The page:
Personal history mixed with recollections from films
Cultural and individual memory are constantly produced through, and mediated by, these new technologies of memory: with the rise of social media the personal attachment and ownership of movie memories created in spectators become visible: users have an active participation in the creation of memories and making them shareable. Networks provide the framework and unprecedented resources for the construction of individual and collective memories: in the supposedly “open” society where an interaction between large audiences occur the process of tagging, naming, collecting and organizing movie fragments becomes at the same time an act of making memory and remembering.
Through the World Wide Web Facebook has grown to be the new town-hall meeting for the global village offers unlimited access for sharing: posted as the ‘mood of the day’, as profile or cover photo or simply in the photo albums movie fragments are mixed with personal photos: in Victor Burgin’s book The Remembered Film we can read an interesting sociological study conducted during ten years from 1977 to 1987, when more than 400 recorded interviews were made with residents of the Marseille/Aix-en-Provence area. Subjects were asked to describe their personal memories of the years 1930 to 1945. As Burgin further write ‘they found an almost universal tendency for personal history to be mixed with recollections of scenes from films and other media productions’. “I saw at the cinema” would become simply “I saw”.1 Burgin develops the notion of a memory image in which moments of saturated intensity co-exist with temporal flow.2 He calls this the sequence-image, similar to Walter Benjamin’s dialectical image in which the past and the now flash into a constellation which disrupts temporal continuity, it condenses different times and places as well as different kind of memories-film memories become entangled with autobiographical memories.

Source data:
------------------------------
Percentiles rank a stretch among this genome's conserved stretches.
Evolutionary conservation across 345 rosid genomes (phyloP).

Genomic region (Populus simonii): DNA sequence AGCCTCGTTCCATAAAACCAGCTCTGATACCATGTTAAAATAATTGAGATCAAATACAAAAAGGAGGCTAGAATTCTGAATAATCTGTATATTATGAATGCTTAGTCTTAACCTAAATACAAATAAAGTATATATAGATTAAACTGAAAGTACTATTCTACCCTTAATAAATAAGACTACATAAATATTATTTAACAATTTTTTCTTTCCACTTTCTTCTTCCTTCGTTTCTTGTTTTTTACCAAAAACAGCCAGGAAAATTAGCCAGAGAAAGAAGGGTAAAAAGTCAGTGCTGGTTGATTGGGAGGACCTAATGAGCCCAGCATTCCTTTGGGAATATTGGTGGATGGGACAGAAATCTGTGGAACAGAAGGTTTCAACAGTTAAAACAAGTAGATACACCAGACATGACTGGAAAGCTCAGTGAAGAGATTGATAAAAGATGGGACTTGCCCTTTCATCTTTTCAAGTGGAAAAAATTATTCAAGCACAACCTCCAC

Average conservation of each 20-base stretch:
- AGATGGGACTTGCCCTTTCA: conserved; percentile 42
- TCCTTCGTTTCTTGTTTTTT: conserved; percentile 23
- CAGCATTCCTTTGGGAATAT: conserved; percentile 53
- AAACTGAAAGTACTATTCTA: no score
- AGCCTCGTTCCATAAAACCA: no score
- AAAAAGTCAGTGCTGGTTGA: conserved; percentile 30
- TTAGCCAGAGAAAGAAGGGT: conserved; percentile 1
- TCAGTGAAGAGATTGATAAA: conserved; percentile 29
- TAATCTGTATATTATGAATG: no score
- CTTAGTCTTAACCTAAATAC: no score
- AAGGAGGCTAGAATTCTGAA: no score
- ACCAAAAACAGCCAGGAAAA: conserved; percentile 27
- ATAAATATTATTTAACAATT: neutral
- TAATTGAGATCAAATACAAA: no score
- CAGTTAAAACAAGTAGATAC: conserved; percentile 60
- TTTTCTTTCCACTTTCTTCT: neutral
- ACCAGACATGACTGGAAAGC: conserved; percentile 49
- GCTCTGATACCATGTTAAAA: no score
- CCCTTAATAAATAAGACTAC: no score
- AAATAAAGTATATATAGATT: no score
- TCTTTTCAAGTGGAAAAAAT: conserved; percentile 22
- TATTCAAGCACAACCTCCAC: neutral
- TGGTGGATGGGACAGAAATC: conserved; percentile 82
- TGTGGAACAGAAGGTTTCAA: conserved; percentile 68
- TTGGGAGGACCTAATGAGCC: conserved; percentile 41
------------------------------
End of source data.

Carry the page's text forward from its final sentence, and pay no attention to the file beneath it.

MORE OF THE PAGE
Movies as prosthetic memories
Alison Landsberg examines how films create and instill memories in their audiences arguing that memories especially those afforded by the cinema, “become part of one’s personal archive of experience.” Film makes it possible for the audience to acquire new memories3 and Landsberg theorizes this ‘privately felt public memories’ as ‘prosthetic memories’.
For a generation whose actual memories are strange combination of film and media fragments social networks provide unprecedented resources and support for emotional needs fostering dialogical relationship. These personal memories are valuable insights into how members of the public provide deep and affective responses to media as heritage. The memories shared by users sometimes include short narratives in which they expound on their lived or mnemonic experience(s) related to the movie(s) related in different groups.4
Pages such as Noir Nostalgia5, 35 Millimeter – Das Retro Filmmagazin6, Memories of yesterday7, Watched last night8 explore what our experience of cinema could be in the age of social media and immediate audience feedback. Guess the film9 fosters remembering old movies and follows the mechanism through which Facebook functions also as a film recommendation engine.10
- Victor Burgin, The Remembered Film, p. 68. ↩
- Victor Burgin, The Remembered Film, p. 207. ↩
- Alison Landsberg, Prosthetic memory-Introduction: Memory, Modernity, Mass Culture, p.2. ↩
- Motion Picture Technology, https://www.facebook.com/groups/movietechnology/?ref=br_tf Pre-Code Hollywood (1929-34) Sin on Celluloid, https://www.facebook.com/groups/362753733748240/ ↩
- Noir Nostalgia, https://www.facebook.com/pages/Noir-Nostalgia/1396233143956516 ↩
- 35mm Das Retro Filmmagazin, https://www.facebook.com/pages/35-Millimeter-Das-Retro-Filmmagazin/656017741082664?fref=nf ↩
- Memories of yesterday, https://www.facebook.com/pages/Memories-of-yesterday/605917196157525 ↩
- Watched last night, https://www.facebook.com/watchedlastnight ↩
- Guess the film, https://www.facebook.com/guessthefilm?fref=ts ↩
- Facebook as film recommendation engine, http://filmvis.tumblr.com/post/69287295652/facebook-as-film-recommendation-engine ↩